The Well-Tempered Ear

Classical music: This afternoon is your last chance to hear rave-winning performances by pianist Joyce Yang and the Madison Symphony Orchestra. Here’s a review to read | November 10, 2019

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By Jacob Stockinger

This afternoon — Sunday, Nov. 10 — at 2:30 p.m. in Overture Hall is your last chance to hear South Korean pianist Joyce Yang and the Madison Symphony Orchestra (below, in a photo by Peter Rodgers) under the baton of music director John DeMain.

The program features the exciting, popular and beautiful Piano Concerto No. 3 by the Russian modernist composer Sergei Prokofiev as well as “Newly Drawn Sky” by contemporary American composer and Yale School of Music professor Aaron Jay Kernis (below) and the Symphony No. 2 by the German Romantic master Robert Schumann.

For more information about the performers, the program and tickets, go to: https://welltempered.wordpress.com/2019/11/04/classical-music-this-weekend-prize-winning-pianist-joyce-yang-solos-in-prokofievs-most-popular-piano-concerto-with-the-madison-symphony-orchestra-works-by-schumann-and-aaron-jay-kernis-are/

The prize-winning Yang (below), who  at 19 won the silver medal at the 2005 Van Cliburn International Piano Competition, rewarded a standing ovation with the late Earl Wild’s virtuosic arrangement of George Gershwin’s song “The Man I Love,” which you can hear Yang play in the YouTube video at the bottom.

The reviews that have appeared so far agreed: It is a rave-winning concert with special attention going to Yang, who is making her MSO debut after performing a solo recital several years ago at the Wisconsin Union Theater.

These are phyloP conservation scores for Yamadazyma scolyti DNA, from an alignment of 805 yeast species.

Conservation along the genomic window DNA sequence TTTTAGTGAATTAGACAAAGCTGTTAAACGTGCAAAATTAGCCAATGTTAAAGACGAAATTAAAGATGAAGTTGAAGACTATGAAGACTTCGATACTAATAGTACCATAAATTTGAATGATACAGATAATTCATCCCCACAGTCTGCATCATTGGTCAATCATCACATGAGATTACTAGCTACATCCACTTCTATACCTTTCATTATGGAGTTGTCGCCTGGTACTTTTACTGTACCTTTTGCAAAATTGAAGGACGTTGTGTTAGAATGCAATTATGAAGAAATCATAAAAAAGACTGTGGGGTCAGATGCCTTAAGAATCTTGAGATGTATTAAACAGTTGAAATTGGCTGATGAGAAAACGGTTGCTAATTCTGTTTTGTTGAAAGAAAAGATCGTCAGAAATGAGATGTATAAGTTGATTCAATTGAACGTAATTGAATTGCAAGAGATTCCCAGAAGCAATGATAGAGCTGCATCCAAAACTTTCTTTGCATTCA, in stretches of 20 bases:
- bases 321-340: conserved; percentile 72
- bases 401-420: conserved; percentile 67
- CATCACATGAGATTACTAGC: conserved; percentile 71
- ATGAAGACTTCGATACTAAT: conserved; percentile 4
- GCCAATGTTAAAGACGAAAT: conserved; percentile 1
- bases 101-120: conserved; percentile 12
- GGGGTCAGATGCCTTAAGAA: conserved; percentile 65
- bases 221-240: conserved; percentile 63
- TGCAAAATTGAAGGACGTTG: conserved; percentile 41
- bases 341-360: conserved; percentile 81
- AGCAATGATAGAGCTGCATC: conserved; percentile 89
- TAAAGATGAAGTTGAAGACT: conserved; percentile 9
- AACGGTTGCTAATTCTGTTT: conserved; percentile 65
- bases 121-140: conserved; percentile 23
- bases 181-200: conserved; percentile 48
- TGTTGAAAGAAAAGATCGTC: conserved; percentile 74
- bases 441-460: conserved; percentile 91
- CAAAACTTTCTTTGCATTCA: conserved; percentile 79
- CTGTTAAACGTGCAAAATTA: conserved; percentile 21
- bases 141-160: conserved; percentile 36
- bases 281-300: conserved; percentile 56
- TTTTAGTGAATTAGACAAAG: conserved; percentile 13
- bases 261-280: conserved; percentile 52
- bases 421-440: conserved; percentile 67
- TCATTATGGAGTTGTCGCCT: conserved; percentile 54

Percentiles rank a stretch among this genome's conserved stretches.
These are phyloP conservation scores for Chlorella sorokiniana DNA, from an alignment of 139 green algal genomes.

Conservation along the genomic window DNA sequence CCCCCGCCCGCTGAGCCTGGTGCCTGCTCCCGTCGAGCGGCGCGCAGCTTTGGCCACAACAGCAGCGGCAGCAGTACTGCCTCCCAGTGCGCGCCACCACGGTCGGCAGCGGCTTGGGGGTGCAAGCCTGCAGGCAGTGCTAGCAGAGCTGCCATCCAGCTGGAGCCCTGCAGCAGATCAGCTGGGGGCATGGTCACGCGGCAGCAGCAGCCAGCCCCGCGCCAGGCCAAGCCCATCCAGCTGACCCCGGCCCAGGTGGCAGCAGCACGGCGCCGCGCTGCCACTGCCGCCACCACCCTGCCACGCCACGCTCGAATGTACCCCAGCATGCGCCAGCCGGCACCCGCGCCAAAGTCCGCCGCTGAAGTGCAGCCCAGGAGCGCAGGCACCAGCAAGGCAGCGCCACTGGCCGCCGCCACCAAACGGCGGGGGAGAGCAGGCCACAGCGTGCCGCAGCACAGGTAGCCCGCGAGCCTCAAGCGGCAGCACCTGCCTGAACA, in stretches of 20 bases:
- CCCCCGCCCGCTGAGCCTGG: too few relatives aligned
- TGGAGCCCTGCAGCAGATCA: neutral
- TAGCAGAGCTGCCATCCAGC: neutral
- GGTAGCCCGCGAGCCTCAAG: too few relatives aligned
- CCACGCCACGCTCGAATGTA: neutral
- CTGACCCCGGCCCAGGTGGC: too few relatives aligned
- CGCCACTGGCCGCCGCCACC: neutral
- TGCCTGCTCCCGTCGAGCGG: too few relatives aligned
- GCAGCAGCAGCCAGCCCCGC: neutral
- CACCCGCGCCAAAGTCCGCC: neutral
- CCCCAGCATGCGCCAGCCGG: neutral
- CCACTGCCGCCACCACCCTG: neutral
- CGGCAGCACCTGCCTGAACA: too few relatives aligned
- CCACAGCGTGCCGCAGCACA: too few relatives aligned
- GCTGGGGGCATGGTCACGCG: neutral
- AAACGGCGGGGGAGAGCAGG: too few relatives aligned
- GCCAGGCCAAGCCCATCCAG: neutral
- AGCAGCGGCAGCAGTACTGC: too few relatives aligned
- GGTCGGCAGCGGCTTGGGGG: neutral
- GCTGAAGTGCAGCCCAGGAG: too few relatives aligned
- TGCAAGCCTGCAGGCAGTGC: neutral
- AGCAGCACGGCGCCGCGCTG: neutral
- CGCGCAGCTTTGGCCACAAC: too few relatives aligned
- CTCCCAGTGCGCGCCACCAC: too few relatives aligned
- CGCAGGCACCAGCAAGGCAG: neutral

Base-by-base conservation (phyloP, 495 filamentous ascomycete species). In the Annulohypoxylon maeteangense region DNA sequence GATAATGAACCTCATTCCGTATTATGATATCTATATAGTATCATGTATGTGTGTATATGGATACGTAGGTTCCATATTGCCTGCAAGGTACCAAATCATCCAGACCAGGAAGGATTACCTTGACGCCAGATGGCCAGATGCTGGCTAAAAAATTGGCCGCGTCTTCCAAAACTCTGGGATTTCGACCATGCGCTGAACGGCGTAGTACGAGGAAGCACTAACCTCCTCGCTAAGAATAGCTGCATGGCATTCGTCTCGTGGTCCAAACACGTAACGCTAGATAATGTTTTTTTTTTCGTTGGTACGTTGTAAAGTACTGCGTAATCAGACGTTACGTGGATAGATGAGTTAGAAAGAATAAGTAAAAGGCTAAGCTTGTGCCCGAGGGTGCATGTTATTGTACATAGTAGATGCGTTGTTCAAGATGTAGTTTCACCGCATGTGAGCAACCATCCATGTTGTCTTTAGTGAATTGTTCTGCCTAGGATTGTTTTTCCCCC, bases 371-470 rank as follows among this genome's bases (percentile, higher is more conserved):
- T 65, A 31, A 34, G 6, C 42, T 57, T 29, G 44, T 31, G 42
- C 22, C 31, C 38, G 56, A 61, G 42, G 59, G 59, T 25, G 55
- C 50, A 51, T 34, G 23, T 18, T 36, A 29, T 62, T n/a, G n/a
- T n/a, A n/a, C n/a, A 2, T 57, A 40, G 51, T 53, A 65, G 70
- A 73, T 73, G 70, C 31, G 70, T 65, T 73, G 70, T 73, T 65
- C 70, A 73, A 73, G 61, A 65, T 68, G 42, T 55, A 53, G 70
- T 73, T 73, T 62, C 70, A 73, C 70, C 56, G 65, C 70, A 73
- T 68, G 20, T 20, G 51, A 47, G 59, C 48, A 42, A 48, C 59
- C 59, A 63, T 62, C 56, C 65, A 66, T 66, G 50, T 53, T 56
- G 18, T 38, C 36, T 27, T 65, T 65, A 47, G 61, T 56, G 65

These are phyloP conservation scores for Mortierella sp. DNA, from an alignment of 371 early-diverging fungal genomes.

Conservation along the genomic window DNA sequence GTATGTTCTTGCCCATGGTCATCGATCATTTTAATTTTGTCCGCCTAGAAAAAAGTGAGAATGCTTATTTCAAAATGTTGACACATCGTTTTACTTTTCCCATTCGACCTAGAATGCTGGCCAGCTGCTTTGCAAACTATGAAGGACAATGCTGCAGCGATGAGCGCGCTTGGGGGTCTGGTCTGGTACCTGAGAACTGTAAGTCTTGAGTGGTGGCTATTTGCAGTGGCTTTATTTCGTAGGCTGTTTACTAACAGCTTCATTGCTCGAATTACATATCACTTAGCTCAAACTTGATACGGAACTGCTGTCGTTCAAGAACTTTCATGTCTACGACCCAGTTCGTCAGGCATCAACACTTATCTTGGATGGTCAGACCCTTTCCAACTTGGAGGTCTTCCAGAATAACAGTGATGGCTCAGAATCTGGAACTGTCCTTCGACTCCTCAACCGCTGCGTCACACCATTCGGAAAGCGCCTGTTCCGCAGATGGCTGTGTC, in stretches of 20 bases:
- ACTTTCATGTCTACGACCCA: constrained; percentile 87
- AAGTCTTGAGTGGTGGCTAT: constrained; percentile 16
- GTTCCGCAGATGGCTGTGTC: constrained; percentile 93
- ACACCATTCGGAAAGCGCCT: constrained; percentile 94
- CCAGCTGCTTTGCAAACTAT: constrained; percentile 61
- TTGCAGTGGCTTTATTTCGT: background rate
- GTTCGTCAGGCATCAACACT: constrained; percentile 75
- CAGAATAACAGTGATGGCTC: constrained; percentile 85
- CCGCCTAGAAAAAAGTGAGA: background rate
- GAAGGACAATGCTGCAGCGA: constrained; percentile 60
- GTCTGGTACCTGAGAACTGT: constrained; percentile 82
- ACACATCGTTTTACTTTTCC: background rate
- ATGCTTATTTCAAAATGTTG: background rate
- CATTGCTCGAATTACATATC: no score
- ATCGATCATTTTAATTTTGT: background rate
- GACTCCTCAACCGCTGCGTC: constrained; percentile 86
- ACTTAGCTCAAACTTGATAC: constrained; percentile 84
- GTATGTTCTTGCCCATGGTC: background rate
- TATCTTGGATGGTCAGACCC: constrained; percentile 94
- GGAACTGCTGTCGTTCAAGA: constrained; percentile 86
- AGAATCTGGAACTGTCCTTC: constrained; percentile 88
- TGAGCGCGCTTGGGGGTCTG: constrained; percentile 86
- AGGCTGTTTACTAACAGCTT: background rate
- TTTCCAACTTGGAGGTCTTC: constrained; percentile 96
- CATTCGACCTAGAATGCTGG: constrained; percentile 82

The Ear cannot find a link to the rave review by Bill Wineke for Channel 3000.

But here is the rapturous review that Michael Muckian wrote for Isthmus:

https://isthmus.com/music/joyce-yang-triumphs-with-prokofiev/

But you be the critic.

What did you think of Joyce Yang and the MSO?

The Ear wants to hear.

 


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5 Comments »

  1. Evidence? There’s definitely a huge Hamilton effect of higher ticket sales for the Broadway series (data, from a 9/14/19 Cap Times article, below) and I know of at least one family on a budget who canceled their Symphony subscriptions to subscribe to B’way so they could get Hamilton tickets. That’s only one data point, I know, but I wouldn’t be surprised if it were representative of others.

    “So far, the “Hamilton” bump in Madison looks like this:

    A 49% increase in full Broadway packages between 2017-18 and 2018-19. That’s the “pre-‘Hamilton’” season that just concluded. People were encouraged to purchase season tickets to get first crack at this season (and therefore, “Hamilton”).

    There was a 29% increase in season ticket purchases on top of that between 2018-19 and 2019-20.”

    Comment by Marika Fischer Hoyt — November 11, 2019 @ 12:23 am

  2. From the cited review: “As it turns out, the explanation proved wise for an audience filling just half of Overture Hall.”

    This despite many ticket price reductions. One half of the hall empty isn’t going to do it and the MSO under its aged and unexciting maestro is becoming the Moribund Symphony Orchestra.

    Comment by fflambeau — November 10, 2019 @ 12:12 am

    • As I understand it, all shows at the Overture Center have lower-than-usual subscriptions, because of the Hamilton effect. It’ll be interesting to see, next season, if subscribers go back to their former allegiances, or stay with the Broadway series.

      Comment by Marika Fischer Hoyt — November 10, 2019 @ 12:21 am

      • Or, I should have said, all non-Broadway series shows have lower subscriptions…

        Comment by Marika Fischer Hoyt — November 10, 2019 @ 12:22 am

      • Your evidence for that assertion?

        I think instead it is the DeMain effect.

        Comment by fflambeau — November 10, 2019 @ 5:38 pm


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